Image source: Adobe Stock/SciePro

News • Cell production changes as an early warning

Blood test could predict future risk of leukaemia

A blood test could predict risk of developing leukaemia in the elderly population years in advance by identifying changes in blood cell production, according to new research.

The findings have been published in the journal Nature Medicine

By identifying those most at risk it should be possible to provide preventive or early treatment in the future to improve patient outcomes, experts say. Leukaemia is often the result of the disruption to the fine balance in blood cell production where new cells are manufactured and old blood cells die. As we age, mutations in blood stem cells can mean that the altered cells can have a growth benefit over other blood cells and outnumber them in what is referred to as fitness advantage. 

Researchers from the Universities of Edinburgh and Glasgow investigated how changes in fitness advantage that occur in blood production might provide clues to risk of developing leukemia depending on the type of mutation that occurs. "We measured changes in the blood samples of 83 older individuals of the Lothian Birth Cohorts, taken every three years over a 12-year period. Using the combined knowledge of mathematicians, biologists and genome scientists, we set out to understand what these changes mean for our risk of developing leukemia as we grow older," said Dr Tamir Chandra, Chancellor’s Fellow at University of Edinburgh's MRC Human Genetics Unit. 

The Lothian Birth Cohorts 1921 and 1936 are longitudinal studies of brain, cognitive and general ageing which have followed up individuals every 3 years between the ages of 70 and 82 for the 1921 cohort and the ages of 79 to 92 for 1936.

By linking genomic data with machine learning we have been able to predict the future behaviour of blood cells based on the mutations they develop

Linus Schumacher

The team then combined these complex genomic data with a machine-learning algorithm to link different mutations with different growth speeds of blood stem cells carrying these mutations. It was found that specific mutations give distinct fitness advantages to stem cells measured in people without leukaemia - this can then be used to forecast how quickly the mutated cells will grow, which determines leukaemia risk. 

The team say that further research is needed to validate these results in a larger population due to the limited sample size in the current study. "In knowing an individual patient’s risk of developing leukemia, clinicians can schedule shorter gaps between appointments in those most likely to develop the disease and provide early treatment, which is more likely to be successful," said Dr Kristina Kirschner, Co-lead author and Senior Lecturer at University of Glasgow’s Institute of Cancer Sciences. "To understand leukemia risk, we need to consider the balance between the different cells involved in blood cell production and how this balance changes as we grow older. By linking genomic data with machine learning we have been able to predict the future behaviour of blood cells based on the mutations they develop," added Dr Linus Schumacher, Co-lead author and Chancellor’s Fellow at the Centre for Regenerative Medicine of the University of Edinburgh.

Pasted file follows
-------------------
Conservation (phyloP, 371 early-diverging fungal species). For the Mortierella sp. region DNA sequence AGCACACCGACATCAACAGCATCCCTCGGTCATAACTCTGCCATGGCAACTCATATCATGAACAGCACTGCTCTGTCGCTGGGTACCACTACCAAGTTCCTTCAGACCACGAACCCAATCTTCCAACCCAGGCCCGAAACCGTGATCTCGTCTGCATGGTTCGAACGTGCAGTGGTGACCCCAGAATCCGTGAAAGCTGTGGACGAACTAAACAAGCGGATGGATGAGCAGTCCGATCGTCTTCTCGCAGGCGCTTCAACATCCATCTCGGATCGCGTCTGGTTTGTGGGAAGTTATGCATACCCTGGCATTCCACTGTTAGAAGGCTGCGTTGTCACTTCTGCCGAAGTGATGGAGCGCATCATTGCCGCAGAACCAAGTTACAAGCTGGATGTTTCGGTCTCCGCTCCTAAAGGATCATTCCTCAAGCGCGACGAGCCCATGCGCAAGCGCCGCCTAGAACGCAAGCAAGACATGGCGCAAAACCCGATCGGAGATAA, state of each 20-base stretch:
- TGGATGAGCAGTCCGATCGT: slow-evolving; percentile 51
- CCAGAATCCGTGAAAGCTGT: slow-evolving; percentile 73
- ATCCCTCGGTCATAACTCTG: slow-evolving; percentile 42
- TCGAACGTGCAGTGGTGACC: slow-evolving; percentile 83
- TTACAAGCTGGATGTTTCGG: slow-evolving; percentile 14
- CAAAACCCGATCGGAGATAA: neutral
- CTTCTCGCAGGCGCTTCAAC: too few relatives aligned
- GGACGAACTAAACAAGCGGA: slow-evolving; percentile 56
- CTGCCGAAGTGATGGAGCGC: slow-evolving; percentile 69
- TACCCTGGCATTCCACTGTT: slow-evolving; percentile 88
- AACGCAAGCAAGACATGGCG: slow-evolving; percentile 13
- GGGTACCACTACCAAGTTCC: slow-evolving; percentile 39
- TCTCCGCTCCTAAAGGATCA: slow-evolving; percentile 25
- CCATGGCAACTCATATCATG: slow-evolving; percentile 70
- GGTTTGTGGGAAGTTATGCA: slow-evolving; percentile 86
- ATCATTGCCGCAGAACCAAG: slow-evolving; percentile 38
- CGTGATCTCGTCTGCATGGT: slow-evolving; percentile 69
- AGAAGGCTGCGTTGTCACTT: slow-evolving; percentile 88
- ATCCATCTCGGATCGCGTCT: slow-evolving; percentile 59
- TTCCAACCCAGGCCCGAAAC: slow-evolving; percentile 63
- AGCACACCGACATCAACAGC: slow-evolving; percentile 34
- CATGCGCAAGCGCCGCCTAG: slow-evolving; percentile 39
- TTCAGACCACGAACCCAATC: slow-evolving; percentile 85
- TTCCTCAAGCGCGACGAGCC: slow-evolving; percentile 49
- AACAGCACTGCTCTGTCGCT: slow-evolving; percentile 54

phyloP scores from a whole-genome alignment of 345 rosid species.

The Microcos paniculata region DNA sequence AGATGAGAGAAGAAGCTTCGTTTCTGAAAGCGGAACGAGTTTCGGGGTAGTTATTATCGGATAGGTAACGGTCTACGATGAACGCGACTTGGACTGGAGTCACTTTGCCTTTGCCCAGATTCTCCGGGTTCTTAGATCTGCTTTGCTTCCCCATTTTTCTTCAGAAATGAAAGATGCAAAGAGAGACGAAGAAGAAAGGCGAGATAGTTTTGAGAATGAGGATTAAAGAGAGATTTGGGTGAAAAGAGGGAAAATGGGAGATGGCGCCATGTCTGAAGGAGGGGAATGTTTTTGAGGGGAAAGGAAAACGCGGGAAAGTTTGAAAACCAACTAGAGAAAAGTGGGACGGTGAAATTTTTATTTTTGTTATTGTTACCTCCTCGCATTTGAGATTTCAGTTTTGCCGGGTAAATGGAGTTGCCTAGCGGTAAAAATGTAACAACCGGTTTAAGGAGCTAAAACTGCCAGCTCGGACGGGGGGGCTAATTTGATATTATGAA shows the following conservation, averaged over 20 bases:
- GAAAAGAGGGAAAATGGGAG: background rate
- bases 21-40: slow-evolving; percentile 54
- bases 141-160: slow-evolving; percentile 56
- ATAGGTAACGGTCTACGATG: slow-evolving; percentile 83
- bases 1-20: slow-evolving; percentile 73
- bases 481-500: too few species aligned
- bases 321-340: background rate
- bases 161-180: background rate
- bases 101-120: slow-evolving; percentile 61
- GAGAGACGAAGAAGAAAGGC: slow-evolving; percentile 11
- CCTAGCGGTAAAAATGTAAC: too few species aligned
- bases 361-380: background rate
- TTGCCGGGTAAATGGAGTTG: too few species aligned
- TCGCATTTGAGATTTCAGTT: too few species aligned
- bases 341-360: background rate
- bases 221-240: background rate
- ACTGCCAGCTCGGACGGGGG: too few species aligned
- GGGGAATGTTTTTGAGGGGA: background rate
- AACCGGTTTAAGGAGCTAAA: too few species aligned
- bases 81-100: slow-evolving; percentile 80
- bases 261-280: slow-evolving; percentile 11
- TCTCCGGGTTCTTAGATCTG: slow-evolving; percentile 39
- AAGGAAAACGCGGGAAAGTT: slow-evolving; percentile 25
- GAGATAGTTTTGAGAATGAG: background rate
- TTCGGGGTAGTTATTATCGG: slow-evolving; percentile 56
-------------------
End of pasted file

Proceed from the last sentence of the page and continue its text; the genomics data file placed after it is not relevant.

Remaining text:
This research was funded by the Medical Research Council, Leukemia UK and Cancer Research UK. 

Source: University of Edinburgh


Read all latest stories

Related articles


News • ATLL therapy approach

New gene targets for treating adult blood cancer

Scientists from Hokkaido University have identified new targets for treating Adult T-cell leukemia/lymphoma (ATLL), an aggressive form of blood cancer with existing drugs.


News • Transfusion medicine

One step closer to universal donor blood

Donor blood is a scarce and valuable resource. Researchers aim to mitigrate this by using enzymes to remove specific sugars that make up the A and B antigens in the human ABO blood groups.


News • Mental health biomarkers

Could a blood test identify suicidal thoughts?

A new US study suggests a new way to personalize mental health care: They found compounds in the blood of people with depression and suicidal ideation that could be detected using a blood test.

Related products

Subscribe to Newsletter